Free Sherlock Holmes: the Copyright Battle of Baker Street
Matthew Rimmer, Australian National University
Sherlock Holmes faces his greatest challenge – since his fight to the death with Professor James Moriarty at Reichenbach Falls.
Who owns Sherlock Holmes, the world’s greatest detective? Is it the estate of Sir Arthur Conan Doyle? Or the mysterious socialite Andrea Plunket? Or does Sherlock Holmes belong to the public?
This is the question currently being debated in copyright litigation in the United States courts, raising larger questions about copyright law and the public domain, the ownership of literary characters, and the role of sequels, adaptations, and mash-ups.
Sherlock Holmes is a fictional detective first created by Conan Doyle for the 1887 novel A Study in Scarlet. Conan Doyle went onto publish a total of four novels and 56 Sherlock Holmes stories. And the Sherlock Holmes canon includes characters such as Dr John Watson, the Scotland Yard inspector Lestrade, Irene Adler, and Professor James Moriarty, the deviously evil and unhinged academic.
Such is his popularity, Sherlock Holmes has been the subject of a number of sequels, adaptations, and imitations. And there has been a revival of Sherlock Holmes in modern times.
There’s the BBC series Sherlock, starring Benedict Cumberbatch and Martin Freeman. There’s also a rival series called Elementary - set in the United States, featuring Lucy Liu as Dr Joan Watson. There’s even been a dispute between the two series.
And there’s that rip-roaring movie franchise about Sherlock Holmes, directed by Guy Ritchie, starring Robert Downey Junior, with Jude Law as his trusty assistant, Dr Watson.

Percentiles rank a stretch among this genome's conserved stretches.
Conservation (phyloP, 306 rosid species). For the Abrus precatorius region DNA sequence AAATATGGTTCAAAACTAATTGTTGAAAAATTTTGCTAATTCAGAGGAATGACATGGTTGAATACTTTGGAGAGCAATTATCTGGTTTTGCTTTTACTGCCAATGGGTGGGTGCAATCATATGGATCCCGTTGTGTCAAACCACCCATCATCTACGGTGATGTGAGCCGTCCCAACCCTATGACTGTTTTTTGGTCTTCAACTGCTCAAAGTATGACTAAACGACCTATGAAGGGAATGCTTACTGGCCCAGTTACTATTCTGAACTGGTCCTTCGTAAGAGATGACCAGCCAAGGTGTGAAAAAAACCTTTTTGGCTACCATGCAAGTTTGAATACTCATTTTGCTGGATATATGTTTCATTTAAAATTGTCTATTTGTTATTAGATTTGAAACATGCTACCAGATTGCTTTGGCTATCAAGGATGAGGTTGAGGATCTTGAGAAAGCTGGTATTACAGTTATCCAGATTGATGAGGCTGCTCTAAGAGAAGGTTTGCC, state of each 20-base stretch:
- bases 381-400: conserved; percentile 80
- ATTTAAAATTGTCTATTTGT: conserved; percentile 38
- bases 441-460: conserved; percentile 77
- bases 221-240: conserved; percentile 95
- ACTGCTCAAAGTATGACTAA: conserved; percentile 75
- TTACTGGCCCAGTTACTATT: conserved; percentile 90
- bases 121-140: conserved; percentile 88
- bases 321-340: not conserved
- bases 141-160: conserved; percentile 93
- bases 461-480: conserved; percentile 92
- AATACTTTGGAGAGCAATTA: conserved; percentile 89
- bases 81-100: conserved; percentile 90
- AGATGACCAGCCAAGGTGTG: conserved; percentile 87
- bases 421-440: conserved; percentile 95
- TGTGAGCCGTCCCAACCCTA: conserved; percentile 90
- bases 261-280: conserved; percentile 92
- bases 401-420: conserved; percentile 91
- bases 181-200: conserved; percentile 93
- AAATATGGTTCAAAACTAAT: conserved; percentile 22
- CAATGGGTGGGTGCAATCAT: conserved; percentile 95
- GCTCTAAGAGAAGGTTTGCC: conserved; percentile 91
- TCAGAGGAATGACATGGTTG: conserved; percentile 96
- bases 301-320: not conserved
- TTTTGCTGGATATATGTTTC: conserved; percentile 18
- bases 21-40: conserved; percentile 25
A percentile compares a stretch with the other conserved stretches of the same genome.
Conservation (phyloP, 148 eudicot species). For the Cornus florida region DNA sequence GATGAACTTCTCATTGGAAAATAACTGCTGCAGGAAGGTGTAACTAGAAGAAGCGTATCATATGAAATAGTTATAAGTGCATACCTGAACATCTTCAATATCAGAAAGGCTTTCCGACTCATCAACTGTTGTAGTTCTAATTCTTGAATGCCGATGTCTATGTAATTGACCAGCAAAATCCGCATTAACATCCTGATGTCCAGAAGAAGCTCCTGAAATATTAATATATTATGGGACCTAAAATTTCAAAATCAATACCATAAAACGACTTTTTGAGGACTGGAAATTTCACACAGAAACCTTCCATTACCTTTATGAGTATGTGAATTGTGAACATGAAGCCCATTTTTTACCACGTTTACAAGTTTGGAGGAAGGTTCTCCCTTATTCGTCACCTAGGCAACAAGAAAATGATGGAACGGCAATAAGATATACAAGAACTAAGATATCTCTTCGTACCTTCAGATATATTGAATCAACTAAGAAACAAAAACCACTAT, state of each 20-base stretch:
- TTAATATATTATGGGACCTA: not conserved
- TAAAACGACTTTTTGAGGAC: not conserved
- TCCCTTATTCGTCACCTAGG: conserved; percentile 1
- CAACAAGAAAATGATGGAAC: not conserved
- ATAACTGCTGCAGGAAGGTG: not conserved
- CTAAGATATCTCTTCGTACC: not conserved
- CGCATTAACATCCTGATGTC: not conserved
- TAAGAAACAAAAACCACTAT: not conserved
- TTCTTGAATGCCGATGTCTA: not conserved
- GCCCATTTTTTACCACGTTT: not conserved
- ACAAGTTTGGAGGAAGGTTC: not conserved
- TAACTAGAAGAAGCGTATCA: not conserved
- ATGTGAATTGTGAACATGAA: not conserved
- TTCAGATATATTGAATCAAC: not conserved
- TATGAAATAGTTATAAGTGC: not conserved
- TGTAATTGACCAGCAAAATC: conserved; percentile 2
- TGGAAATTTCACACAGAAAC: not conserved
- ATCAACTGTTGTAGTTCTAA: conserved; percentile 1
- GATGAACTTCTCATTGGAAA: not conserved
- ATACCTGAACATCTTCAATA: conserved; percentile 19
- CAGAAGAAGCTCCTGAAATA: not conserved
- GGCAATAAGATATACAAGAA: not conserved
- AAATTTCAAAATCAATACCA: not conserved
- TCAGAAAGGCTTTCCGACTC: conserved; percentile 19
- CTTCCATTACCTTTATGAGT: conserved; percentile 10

Scholars Megan Richardson and David Tan have observed that, for a long time, sequels to Sherlock Holmes were tolerated by the author and his estate. But there’s also been concern with how the estate of Sir Arthur Conan Doyle has sought to manage the ownership and licensing of intellectual property rights associated with Sherlock Holmes.
And this boiled over in 2013, with copyright litigation between an editor and the estate of Conan Doyle.
The case to Free Sherlock
In February 2013, Leslie Klinger – an author, editor, and Sherlock Holmes expert – brought legal action against the estate of Sir Arthur Conan Doyle in the United States District Court for the Northern District of Illinois.
Klinger sought a declaration that the characters of Sherlock Holmes and Dr Watson are no longer protected by copyright law. He wanted to ensure creative artists would be free to create new stories about Holmes, Watson, and other characters, without paying license fees to the current owners of the remaining copyrights.
Klinger and Laurie R. King had edited the 2011 collection, “A Study in Sherlock: Stories Inspired by the Sherlock Holmes Canon”, which featured new stories written by Lee Child, Neil Gaiman, Margaret Maron, and other writers.
Klinger and King had been co-editing a new book called “In the Company of Sherlock Holmes”, to be published by Pegasus Books, which featured stories by major mystery, sci-fiction, and fantasy authors. According to Klinger, the estate contacted Pegasus and implied that if they weren’t paid a license fee, they’d convince the major distributors not to sell the book.
Klinger refused to be dissuaded. “I’m asking the Court to put a permanent stop to this kind of bullying.”